Fort Worth, Texas — Jim Nichols, the longtime leader of the Freese and Nichols consulting firm and one of Texas’ most esteemed civil engineers, passed away Thursday, February 11. He was 92.
Throughout his 66-year career at Freese and Nichols, Mr. Nichols was instrumental in providing dependable water supplies to communities across the state. For the drought-ravaged cities of West Texas, Mr. Nichols helped create multicity water districts; raised project funding; and designed dams, pipelines and pump stations. For North Texas, his home for most of his life, Mr. Nichols oversaw the design of Richland-Chambers Reservoir, the largest lake in the system that supplies water to Tarrant County. His technical expertise extended to aviation as well; he played key roles in the creation of Dallas/Fort Worth International Airport and led Freese and Nichols’ development of the original infrastructure there in the 1970s.
“The number of people whose lives Jim touched is truly remarkable,” says Bob Pence, Freese and Nichols’ current CEO and President. “Wherever I’d go — it could be a utility in Abilene, a state agency in Austin, or a Chamber function here in Fort Worth — people would ask me, ‘How’s Jim doing?’ The impact of his work and his service will be felt for generations to come.”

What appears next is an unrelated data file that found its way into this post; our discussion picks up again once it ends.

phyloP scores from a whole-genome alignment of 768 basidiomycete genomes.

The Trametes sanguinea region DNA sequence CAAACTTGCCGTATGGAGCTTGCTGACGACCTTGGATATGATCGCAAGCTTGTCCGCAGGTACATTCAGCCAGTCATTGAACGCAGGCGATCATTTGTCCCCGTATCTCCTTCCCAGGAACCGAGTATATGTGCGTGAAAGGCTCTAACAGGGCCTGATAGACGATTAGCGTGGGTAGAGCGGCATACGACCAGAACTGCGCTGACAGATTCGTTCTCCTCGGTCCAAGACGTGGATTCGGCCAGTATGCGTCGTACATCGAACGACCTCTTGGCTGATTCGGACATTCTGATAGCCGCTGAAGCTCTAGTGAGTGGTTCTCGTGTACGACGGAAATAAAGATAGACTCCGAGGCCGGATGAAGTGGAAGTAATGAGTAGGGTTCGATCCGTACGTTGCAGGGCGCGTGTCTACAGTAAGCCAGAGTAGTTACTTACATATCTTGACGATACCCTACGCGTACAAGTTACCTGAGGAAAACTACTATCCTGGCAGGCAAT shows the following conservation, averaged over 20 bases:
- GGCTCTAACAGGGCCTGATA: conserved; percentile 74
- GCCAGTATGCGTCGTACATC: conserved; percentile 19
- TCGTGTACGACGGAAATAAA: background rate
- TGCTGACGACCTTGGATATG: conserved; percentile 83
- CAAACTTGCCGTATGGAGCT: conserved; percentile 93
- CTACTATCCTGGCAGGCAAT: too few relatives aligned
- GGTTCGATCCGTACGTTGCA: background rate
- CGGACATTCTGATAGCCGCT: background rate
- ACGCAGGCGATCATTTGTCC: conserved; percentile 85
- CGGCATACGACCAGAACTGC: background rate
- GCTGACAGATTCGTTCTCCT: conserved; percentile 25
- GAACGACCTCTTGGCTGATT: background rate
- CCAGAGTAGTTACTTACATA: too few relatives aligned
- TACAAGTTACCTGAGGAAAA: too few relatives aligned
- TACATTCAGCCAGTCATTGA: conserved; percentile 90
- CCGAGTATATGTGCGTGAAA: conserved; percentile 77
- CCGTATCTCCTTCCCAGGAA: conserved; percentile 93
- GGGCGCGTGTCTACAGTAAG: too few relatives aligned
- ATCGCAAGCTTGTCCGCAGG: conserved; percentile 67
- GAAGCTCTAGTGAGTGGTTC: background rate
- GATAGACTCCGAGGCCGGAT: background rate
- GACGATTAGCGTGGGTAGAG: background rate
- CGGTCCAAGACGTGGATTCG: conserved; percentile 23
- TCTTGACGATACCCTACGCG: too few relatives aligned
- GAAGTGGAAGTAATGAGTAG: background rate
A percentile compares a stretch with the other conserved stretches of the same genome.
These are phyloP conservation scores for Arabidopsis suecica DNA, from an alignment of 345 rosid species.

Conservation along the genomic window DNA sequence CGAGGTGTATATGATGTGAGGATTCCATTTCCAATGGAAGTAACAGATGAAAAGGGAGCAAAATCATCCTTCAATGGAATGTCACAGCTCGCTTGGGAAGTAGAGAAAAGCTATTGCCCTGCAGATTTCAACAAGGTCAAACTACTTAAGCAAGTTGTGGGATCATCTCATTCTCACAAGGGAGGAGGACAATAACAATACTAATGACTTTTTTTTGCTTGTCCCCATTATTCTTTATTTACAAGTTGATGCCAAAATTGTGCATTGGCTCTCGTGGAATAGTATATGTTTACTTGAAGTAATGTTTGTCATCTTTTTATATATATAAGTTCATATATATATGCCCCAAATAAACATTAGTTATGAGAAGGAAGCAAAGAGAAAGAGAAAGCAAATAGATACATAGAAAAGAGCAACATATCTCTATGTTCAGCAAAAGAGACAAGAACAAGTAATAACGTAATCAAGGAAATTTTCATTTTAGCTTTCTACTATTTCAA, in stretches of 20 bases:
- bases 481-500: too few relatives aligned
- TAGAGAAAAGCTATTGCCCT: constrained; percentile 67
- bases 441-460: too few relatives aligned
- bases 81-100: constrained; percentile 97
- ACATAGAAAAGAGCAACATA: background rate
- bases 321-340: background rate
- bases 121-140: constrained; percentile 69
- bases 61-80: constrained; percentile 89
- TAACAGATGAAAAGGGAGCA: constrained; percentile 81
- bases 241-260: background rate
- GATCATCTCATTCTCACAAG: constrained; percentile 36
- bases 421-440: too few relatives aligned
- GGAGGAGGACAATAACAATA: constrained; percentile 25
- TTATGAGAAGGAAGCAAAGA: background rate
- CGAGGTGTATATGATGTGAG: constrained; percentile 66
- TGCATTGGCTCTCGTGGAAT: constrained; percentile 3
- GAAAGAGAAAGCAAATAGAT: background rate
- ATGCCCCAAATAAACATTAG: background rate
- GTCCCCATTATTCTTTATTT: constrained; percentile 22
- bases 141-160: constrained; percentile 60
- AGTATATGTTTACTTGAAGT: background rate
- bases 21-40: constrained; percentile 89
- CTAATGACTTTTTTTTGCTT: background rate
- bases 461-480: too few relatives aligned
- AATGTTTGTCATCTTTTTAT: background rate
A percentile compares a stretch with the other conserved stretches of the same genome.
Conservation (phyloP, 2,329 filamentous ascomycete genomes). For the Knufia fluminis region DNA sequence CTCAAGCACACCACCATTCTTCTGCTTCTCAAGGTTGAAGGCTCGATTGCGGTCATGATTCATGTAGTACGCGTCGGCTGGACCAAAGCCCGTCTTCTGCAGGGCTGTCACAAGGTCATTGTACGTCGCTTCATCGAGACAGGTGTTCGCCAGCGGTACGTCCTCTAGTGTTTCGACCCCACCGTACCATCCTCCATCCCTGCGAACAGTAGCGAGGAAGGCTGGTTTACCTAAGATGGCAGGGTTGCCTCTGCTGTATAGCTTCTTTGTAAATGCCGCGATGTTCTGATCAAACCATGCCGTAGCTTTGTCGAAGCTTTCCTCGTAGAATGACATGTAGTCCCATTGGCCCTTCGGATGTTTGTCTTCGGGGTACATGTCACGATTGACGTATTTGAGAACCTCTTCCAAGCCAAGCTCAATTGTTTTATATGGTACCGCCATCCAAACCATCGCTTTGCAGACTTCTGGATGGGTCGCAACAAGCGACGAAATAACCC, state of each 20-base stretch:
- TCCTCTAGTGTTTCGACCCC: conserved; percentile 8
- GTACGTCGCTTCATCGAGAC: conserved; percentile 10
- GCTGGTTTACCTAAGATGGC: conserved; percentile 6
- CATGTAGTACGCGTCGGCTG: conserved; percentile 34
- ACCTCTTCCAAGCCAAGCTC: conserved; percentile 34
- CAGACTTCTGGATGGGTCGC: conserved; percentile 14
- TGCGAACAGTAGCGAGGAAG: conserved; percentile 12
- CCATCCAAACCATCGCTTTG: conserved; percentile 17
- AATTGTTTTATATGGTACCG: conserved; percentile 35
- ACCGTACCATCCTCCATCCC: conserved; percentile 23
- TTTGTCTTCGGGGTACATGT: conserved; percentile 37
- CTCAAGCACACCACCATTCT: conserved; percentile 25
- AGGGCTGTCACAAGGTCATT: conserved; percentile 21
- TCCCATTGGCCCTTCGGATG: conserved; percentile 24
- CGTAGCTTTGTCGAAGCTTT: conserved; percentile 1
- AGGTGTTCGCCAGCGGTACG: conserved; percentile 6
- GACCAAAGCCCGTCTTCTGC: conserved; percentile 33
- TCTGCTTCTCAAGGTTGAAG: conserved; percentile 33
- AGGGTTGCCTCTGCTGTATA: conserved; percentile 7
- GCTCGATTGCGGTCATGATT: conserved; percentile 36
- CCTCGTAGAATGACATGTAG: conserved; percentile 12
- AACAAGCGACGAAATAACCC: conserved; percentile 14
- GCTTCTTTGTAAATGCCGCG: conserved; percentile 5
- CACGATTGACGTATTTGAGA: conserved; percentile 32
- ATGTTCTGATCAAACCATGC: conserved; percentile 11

Freese and Nichols credits much of its success to Mr. Nichols’ decades of leadership. The firm incorporated in 1977, and Mr. Nichols, already having served 21 years as Partner, became its first President. He served in that role for 11 years, followed by 14 as Board Chairman and 14 as Chairman Emeritus. Well into his 90s, Mr. Nichols remained a consistent presence in Freese and Nichols’ Fort Worth headquarters, advising project teams, consulting with clients and teaching professional ethics classes.
Mr. Nichols’ achievements in his work are matched only by his passion for service to his profession and his community. He served as Chairman of the Texas Board of Professional Engineers and as President of the Texas Water Conservation Association. The list of organizations for which he held leadership roles is lengthy, including the Texas A&M Research Foundation, Fort Worth Chamber of Commerce, United Way of Tarrant County, All Saints Episcopal Hospital (now Baylor All Saints Medical Center) and the Panther Boys’ Club. His dedication was so exemplary that each year Freese and Nichols honors an employee with a service award that bears his name.
Mr. Nichols was born June 29, 1923, to Marvin and Ethel Nichols. He was an alumnus of Fort Worth’s Paschal High School and Texas A&M University, where he earned bachelor’s and master’s degrees in civil engineering. Mr. Nichols is survived by Billie, his wife of 71 years; three children, Judy, Richard and John; and six grandchildren. His brother, Bob, died in May 2015.